Sunday, April 24, 2016

Open class: corgi!

Royal season of celebration for Queen Elizabeth II's birthday: let's propose an open class collection on her favorite dog breed!

Under ultraviolet light highlight by Canada Post (Details, January-February 2016 issue).
Thank you Canada Post for this idea - quite ridiculous - for an article.

In the January-Fébruary issue of Details, its new issues catalogue, the Canadian operator highlighted page 14 "What's hidden in our stamps?" by putting two "permanent" stamp booklets under ultraviolet light.

And around the yearly royal effigies magicly appeared the crowned royal monogram and, right in the middle, a corgi!

Don't forget to buy the UV lamp to Canada Post : antifraud policy and philatelic revenues (Details, January-February 2016).
Canada Post found a new way of revenue after a whole bunch of stamp printings: autoadhesive in booklets, gummed in minisheets, uncut printing sheet, framed engraving inspired by stamps, gold/silver coins,... and so lamps for collectors curious of luminescence, phosphorescence and other "black light"... Yes, I am dumb in this domain: hopefully there are French specialists.

Open class I wrote: now something more or less philatelic, but collectionnable!
Logotype of Corgi, one of the collections of British publisher Transworld.
I recently finished to read the second tome of Alan Johnson's autobiography of former British Ministor of the Interior. A Labour Party officer coming from the Union of Communication Workers (UCW), he was at first and quite young a postman from 1968 to 1987, part of his life covered in Please, Mister Postman.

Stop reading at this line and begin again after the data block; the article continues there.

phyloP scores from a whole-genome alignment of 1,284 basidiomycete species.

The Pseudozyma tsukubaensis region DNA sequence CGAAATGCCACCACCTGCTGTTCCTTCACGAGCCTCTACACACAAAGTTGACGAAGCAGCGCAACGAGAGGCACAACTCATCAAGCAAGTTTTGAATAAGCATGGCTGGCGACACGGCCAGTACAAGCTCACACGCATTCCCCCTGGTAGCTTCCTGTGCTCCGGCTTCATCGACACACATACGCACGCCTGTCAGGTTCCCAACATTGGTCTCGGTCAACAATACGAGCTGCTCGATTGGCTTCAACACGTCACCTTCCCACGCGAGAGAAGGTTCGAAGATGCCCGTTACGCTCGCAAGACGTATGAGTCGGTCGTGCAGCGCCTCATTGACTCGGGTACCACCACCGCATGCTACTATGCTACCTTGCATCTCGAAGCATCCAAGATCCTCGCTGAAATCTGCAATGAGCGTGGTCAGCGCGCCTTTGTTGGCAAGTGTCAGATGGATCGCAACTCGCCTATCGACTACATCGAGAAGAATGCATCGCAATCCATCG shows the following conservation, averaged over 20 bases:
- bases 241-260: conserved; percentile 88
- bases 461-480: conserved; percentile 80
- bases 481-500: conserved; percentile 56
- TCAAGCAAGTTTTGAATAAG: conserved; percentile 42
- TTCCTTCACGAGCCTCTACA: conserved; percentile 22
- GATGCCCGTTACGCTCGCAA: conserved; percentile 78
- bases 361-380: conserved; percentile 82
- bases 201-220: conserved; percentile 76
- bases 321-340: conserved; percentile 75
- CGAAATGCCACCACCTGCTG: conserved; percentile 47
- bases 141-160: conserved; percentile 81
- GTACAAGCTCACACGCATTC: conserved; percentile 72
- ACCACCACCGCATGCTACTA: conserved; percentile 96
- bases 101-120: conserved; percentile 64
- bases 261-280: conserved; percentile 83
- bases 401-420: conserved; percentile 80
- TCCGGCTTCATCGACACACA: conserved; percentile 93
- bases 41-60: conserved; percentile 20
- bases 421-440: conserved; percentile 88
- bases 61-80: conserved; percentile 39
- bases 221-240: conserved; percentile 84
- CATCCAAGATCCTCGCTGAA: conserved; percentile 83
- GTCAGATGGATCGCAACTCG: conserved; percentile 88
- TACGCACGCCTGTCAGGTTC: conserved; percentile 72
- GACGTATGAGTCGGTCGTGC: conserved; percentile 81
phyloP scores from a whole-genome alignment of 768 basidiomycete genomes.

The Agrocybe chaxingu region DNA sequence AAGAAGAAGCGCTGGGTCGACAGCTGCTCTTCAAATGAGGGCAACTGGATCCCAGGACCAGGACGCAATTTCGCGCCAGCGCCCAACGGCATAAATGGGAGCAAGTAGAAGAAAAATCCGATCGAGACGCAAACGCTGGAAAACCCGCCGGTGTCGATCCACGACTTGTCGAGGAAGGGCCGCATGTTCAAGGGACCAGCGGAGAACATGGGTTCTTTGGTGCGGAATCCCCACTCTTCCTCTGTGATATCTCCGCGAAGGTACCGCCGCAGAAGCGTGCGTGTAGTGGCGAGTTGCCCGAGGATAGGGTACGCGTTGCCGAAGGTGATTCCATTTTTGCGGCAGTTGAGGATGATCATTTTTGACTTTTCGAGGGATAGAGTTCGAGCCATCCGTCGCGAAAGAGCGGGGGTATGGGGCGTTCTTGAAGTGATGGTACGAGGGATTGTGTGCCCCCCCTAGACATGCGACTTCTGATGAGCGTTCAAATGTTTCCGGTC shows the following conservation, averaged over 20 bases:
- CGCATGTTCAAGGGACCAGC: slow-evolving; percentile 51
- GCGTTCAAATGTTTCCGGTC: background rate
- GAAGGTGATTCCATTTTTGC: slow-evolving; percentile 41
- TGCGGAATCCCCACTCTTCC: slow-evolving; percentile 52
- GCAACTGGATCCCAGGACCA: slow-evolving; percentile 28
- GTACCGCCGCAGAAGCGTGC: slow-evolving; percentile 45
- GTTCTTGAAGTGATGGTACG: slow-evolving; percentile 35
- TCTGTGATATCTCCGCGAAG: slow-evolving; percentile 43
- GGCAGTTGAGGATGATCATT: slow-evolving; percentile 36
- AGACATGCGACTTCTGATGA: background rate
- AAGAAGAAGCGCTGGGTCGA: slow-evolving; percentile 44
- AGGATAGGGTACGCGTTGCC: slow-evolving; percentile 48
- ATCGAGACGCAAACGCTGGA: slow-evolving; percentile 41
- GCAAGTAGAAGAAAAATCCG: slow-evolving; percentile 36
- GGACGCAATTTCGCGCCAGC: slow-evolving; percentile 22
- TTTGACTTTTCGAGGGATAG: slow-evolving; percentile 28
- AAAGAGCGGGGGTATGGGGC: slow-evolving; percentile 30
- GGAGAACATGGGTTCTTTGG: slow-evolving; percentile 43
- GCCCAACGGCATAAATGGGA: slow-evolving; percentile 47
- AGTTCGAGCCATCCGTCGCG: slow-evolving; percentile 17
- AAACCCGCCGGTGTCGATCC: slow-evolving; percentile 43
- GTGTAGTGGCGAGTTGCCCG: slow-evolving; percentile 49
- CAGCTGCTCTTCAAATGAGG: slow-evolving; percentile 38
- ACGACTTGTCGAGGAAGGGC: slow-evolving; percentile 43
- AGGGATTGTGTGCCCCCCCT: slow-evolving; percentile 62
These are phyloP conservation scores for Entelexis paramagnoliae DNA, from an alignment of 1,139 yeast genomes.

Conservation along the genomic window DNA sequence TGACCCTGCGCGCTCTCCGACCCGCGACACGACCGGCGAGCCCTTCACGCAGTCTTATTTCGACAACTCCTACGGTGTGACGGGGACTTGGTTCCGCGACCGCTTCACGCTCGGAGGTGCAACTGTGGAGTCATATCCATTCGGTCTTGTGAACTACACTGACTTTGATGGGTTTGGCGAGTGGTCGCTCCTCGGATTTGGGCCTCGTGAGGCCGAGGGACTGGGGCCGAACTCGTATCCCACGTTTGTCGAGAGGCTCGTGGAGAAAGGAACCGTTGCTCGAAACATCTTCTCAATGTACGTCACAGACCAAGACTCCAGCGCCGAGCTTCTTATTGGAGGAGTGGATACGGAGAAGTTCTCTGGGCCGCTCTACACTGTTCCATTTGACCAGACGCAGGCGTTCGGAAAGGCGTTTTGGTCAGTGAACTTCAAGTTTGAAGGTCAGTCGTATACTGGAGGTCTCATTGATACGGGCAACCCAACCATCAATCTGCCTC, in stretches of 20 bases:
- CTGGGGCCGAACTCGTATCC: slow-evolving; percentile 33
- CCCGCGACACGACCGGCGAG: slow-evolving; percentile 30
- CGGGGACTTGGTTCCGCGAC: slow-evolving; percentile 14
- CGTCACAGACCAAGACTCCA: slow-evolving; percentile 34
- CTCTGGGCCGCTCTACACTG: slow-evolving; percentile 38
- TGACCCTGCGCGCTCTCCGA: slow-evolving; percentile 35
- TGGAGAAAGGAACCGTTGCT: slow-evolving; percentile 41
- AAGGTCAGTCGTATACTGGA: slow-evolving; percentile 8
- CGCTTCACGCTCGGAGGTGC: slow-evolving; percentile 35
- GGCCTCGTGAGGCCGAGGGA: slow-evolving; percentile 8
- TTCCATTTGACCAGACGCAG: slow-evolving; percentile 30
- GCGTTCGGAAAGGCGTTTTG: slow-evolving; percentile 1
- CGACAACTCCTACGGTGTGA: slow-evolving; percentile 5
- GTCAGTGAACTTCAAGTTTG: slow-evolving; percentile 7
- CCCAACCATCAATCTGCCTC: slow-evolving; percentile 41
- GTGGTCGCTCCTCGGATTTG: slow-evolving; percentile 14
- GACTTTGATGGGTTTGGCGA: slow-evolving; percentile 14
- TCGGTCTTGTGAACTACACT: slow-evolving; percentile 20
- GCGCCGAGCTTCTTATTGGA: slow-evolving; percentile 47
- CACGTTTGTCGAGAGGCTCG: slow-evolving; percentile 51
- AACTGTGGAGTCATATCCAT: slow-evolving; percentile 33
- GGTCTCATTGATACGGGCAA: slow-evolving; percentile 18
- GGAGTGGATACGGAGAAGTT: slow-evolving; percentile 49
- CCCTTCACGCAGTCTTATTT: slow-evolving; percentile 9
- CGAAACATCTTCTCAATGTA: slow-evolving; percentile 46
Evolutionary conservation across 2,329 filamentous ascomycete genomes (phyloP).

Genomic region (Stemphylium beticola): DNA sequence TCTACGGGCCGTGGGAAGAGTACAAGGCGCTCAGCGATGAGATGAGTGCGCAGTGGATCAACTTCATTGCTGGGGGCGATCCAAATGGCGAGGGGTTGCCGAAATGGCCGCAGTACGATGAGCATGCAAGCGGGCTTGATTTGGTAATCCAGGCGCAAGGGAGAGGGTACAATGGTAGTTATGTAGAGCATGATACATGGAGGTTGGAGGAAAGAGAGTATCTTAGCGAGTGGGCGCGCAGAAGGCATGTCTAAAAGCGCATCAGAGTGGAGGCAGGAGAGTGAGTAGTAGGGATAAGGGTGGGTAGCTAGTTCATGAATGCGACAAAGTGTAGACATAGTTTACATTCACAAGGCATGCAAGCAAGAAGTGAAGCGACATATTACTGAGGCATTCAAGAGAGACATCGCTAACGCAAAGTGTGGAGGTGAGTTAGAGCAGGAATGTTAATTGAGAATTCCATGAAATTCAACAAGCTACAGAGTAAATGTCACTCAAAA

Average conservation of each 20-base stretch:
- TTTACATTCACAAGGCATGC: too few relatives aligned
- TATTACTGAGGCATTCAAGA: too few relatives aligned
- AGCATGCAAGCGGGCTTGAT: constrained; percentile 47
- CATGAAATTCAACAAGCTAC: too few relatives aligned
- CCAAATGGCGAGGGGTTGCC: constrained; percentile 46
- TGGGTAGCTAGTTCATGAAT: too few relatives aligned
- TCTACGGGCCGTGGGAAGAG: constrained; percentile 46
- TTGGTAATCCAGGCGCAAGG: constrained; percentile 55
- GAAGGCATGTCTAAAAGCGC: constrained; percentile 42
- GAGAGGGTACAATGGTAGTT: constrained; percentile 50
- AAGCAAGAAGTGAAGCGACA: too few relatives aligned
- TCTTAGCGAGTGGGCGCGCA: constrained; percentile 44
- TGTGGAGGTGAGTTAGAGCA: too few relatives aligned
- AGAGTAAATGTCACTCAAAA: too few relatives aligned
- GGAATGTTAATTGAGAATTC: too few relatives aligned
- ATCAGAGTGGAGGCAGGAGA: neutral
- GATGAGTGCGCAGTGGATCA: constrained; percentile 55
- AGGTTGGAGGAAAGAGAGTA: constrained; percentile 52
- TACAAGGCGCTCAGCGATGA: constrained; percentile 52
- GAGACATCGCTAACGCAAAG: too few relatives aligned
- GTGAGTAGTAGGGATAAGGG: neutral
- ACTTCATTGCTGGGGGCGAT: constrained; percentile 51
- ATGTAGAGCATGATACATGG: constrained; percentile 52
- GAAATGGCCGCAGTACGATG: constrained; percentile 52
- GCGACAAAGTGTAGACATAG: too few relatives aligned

It's a very interesting testimony of the job of a postman at the end of the imaginary Glorious Thirty - a debatable concept of French history... but quite unable to explain the 1945-1975 economic period in Britain.  Johnson was an orphan too soon, raised by his sister while not very school-minded. Thank to the unexpected career in the Post Office, he succeeded to place himself back on the intellectual and creative tracks he was on, a prospective rockstar or a poet. But, married at 17 with her spouse's first child, and with a son coming...

He enjoyed these years of sorting and delivering mail, and under the dark clouds of Thatcher's neoliberalism, to find how the needs for productivity can allow postmen (and women) to be better paid. He did that because, in those decades, the Post Office never get enough workers and functioned thanks to overtimes the young employees accepted to perform.

There is fun to read how Postman Johnson performed his delivery duty, first in London suburbs, than in Slough, mushroom city outside Western London, and finally as rural postman. Fun because the small number of anecdotes that makes unforgettable the rounds he walked or drived daily without any surprise for years.

The ambition to speak, to act made him participate more and more in the union's activities until he became a full time UCW elect officer at the end of the book.


How does that connect to royal corgis ?
Elizabeth (at 10) with Dookie, one of her first two corgies in 1933 (family archives of King George VI, Royal Collection, reproduced by The Daily Telegraph on October 1st 2007).
Alan Johnson's autobiography is published by Corgi, one of the numerous editions of Transworld, itself part of Random House, itself part since 2013 of Penguin Random House publishing group, a property of Bertelsman and Pearson.

Corgi has been publishing massively printed paperback books since 1953, one year after Elizabeth II accession, twenty years after the Princess discovered the animal.

A Canadian booklet, a book cover taken off the book, a picture reproduction ordered to the Royal Collection, a screen capture of the only film role of the Queen signed by Daniel Craig (check 36 min 12 sec), some fantasy stamps from philatelic agencies printed for countries where there are no corgis, and voilà! An open class collection :)

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